Okay, 58th Street. Only 50 blocks to go. I noticed a blond runner in front of me with an orange trucker hat on and day-glo yellow shorts. I instantly dubbed her Amy Schumer. Who wears a trucker hat to a marathon? I was going to beat Amy Schumer in this race. I stayed behind her until about mile 23, when the 3:55 pacer, a tiny little man clad in a Santa hat and an unnaturally good mood, trotted up along side me. He was waving his pacer sign and skipping. Asshole. I could barely put one foot in front of another and this was clearly a walk in the park to him. It was a healthy reminder though - if I wanted to hit sub-4, I gotta get going. I let the happy elf pass me and concentrated on Trainwreck in front of me.
The worst part of all of this? I wasn't breathing that heavy. It wasn't like I was totally cashed or completely spent. It was just my damn legs. If my Achilles wasn't aching and these cramps went away, I felt...fine. It was then I realized my fitness is great but I still need to work on my mechanics. My endurance is good, it's speed and the current conditions that are causing my body to break down. Good to know, good to know. File that under "Stuff to Remember in 2016."
Amy somehow managed to hang on until mile 25. Then, full of nothing but total stubbornness, I forced my now-tree-like, unbending legs to turn over faster. Ow, ow, ow. Oh the pain. Stupid f-ing cramps. I knew the turn at 8th street was going to be awful - even if I even veered a tiny bit left or right, pain shot up both sides. I steeled myself for the turn with the promise that this would be over soon. I hit the curb, slipped on some leaves, and dug deep. I honestly thought both legs were going to give out right on that corner. Think happy thoughts. Scott Jurek. Vegan chili. Beer. Pretty flowers. 800m to go. 400. 200. The final turn onto the Capitol ----
YES. It was done.
I'm not going to lie, not BQing is a bummer. But sub-4 - in the rain, with the cramps and the leaves and the squishy shoes- I'll take it. Crossing the finish line didn't just mean my race was over, but it culminated in the end of the last 28 weeks of my life. 28 weeks. As Courtney said, you could have gestated a child in that time. Instead, I ripped up my arms, busted an ovary, and ran circles around a track with 60+ high school boys present. I ran and ran and ran. I ran when I didn't feel like running. I ran in the darkness, in the heat, in the sunshine, and in the cold. I didn't miss a single workout in 28 weeks, even after two ER visits. I skipped Thanksgiving dinner for this.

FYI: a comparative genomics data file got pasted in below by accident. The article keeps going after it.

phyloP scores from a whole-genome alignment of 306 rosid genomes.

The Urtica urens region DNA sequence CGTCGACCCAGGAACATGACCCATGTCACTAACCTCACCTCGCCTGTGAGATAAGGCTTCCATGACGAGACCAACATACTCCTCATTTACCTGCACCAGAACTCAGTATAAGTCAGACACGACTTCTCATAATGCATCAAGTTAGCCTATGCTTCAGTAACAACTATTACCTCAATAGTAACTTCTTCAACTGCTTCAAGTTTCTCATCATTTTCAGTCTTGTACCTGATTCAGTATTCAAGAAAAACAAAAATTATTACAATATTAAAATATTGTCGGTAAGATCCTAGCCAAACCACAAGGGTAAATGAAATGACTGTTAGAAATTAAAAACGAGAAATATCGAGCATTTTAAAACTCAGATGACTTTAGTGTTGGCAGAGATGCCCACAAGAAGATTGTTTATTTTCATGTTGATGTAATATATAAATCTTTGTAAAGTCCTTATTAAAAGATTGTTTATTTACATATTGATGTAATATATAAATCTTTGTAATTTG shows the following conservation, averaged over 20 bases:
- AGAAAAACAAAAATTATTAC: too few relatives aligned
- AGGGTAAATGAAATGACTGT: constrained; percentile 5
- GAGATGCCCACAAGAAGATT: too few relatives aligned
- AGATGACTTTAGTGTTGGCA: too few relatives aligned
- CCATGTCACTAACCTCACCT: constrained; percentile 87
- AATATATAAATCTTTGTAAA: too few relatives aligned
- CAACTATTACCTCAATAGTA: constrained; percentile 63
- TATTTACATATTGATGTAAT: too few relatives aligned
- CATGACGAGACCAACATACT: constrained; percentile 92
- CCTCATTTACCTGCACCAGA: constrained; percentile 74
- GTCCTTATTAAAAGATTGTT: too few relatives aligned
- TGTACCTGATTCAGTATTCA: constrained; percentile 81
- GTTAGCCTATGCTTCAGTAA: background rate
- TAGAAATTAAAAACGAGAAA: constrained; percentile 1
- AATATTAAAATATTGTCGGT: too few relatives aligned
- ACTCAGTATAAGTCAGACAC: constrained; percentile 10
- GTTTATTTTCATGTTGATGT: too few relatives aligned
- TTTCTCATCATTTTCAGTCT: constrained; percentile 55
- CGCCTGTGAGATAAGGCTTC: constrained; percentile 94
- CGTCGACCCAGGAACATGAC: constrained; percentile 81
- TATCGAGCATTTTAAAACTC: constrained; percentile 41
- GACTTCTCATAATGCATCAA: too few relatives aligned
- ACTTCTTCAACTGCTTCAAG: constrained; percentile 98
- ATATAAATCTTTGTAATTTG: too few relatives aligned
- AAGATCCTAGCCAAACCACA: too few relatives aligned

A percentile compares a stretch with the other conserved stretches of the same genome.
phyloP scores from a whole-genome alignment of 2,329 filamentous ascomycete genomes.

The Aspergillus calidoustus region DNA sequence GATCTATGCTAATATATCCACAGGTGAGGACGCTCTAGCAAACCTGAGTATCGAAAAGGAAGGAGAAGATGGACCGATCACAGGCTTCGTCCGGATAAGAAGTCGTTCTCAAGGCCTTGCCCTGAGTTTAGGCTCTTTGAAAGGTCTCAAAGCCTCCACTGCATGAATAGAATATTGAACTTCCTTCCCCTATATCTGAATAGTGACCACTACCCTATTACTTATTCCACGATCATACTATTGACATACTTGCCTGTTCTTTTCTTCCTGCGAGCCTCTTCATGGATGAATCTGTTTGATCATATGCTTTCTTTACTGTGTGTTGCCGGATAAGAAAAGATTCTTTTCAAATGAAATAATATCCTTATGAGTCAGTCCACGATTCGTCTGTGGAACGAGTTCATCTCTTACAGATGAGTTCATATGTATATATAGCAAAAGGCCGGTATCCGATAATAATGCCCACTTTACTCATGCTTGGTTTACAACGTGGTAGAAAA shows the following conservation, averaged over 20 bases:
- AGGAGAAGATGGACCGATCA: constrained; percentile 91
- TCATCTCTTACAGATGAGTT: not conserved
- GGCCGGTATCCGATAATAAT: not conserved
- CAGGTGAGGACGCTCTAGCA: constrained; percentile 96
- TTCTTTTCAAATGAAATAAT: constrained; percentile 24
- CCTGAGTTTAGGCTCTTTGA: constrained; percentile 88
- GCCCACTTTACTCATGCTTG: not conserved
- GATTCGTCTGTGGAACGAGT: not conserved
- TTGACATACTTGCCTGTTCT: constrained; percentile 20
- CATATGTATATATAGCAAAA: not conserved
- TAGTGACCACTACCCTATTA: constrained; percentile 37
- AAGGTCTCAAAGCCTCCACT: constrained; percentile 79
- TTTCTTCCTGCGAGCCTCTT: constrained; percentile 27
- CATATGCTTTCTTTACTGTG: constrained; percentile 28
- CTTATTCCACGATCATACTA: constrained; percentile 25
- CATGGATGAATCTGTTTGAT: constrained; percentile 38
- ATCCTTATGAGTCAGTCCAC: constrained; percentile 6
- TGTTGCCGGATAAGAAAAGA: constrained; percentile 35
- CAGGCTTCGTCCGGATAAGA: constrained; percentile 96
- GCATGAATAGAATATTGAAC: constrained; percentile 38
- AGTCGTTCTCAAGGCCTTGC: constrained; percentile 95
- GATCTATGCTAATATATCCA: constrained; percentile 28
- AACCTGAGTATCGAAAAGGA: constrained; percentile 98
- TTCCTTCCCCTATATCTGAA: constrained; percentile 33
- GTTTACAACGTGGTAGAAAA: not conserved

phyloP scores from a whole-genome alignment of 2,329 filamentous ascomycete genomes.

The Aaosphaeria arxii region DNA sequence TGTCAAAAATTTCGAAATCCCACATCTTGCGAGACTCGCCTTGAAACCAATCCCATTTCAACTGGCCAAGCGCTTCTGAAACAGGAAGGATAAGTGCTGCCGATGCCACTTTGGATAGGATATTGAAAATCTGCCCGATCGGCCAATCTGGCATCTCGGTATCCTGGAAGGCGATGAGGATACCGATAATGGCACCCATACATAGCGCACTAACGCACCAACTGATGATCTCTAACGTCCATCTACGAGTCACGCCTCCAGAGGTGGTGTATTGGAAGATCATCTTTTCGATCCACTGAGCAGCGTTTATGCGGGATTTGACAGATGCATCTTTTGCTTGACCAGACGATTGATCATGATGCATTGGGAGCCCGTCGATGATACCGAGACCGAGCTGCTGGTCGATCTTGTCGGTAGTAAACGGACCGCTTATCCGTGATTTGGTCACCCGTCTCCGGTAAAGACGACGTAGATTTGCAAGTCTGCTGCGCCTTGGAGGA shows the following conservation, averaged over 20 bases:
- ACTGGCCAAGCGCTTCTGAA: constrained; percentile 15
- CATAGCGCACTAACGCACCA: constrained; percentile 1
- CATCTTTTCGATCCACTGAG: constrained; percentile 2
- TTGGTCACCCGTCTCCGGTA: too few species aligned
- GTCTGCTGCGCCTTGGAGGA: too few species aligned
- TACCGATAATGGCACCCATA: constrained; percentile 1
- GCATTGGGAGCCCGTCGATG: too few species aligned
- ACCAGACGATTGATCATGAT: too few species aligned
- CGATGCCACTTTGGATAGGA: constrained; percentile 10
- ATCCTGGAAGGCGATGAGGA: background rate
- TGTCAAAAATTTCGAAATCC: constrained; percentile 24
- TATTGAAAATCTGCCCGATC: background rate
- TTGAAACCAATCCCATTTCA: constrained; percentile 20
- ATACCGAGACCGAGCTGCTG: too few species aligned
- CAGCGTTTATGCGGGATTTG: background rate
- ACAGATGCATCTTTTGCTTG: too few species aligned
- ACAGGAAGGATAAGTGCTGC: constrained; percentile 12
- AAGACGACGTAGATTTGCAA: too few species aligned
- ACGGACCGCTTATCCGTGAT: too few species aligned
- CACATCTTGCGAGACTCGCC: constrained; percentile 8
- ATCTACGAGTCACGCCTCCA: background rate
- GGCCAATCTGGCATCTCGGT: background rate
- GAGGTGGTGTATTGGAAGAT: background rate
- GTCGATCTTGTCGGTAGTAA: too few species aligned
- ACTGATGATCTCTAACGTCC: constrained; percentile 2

And you know what? Totally worth it. Of course.
So to talk numbers for a second: 3:57.42. I'll take it. It's 20 minutes slower than my needed BQ, which means about 40 seconds per mile. Somewhere, in the next year, I need to find an additional 40 seconds per mile. But - considering my first full was just over two years ago, it's a 47 minute improvement. I'm delighted about that. More than anything, I feel like I'm just now starting to get comfortable with this distance. I may never tame the tiger completely, but at least that 26.2 doesn't seem quite so terrifying. I don't know what the future holds, but I'm definitely not giving up anytime soon.
After the race, I showered, screamed as the salt washed over all my cuts, and hydrated. Aside from being achy, I felt...fine. I have your typical post-marathon whip marks on my body, mostly on my collarbone (how does that even happen??), but otherwise, I'm in pretty good shape. My ankle is swollen and bruised, but I'm guessing it's just inflamed. A few days rest will help it settle.
Brian and I went to the most appropriate place we could think of to celebrate - an Irish bar. My cheeseburger with extra pickles tasted phenomenal. Meat and beer is a delicious combination, and since I just ran a marathon, I figured I could take a holiday from vegan-ism. I got about halfway through my burger when my stomach told me in no uncertain terms that I would see this food again, one way or another, if I did not stop eating. I listened. We ventured to a chocolate shop, bought some sweets, and then didn't eat them. It's almost like I just wanted to look at the forbidden food because now I could. (I ate it on Monday and it was delicious). I ate my turkey sandwich on the plane and promptly passed out. It was wonderful.
A race recap is never complete without massive thanks going out to everyone who played a part in this. Most of all, I need to thank Alex and Reinier for all of their coaching, support, and advice. I just found out last week Reinier reads the blog, so hi! Thanks for being awesome and always challenging me. Thanks to Alex for pushing me to get faster and occasionally throwing some tough love my way when I wanted to wimp out. (I learned that this (-___-) is an unhappy face via text). All the people who helped and supported my long run efforts - Vince, Sharon, Brooks, Teri, the Lulu running club - thank you. And everyone who ever offered a nice comment here or on Facebook, thanks. It means a lot to me.
In the end, despite the crazy number of hurdles that this race posed, both on and off the course, it all turned out fine.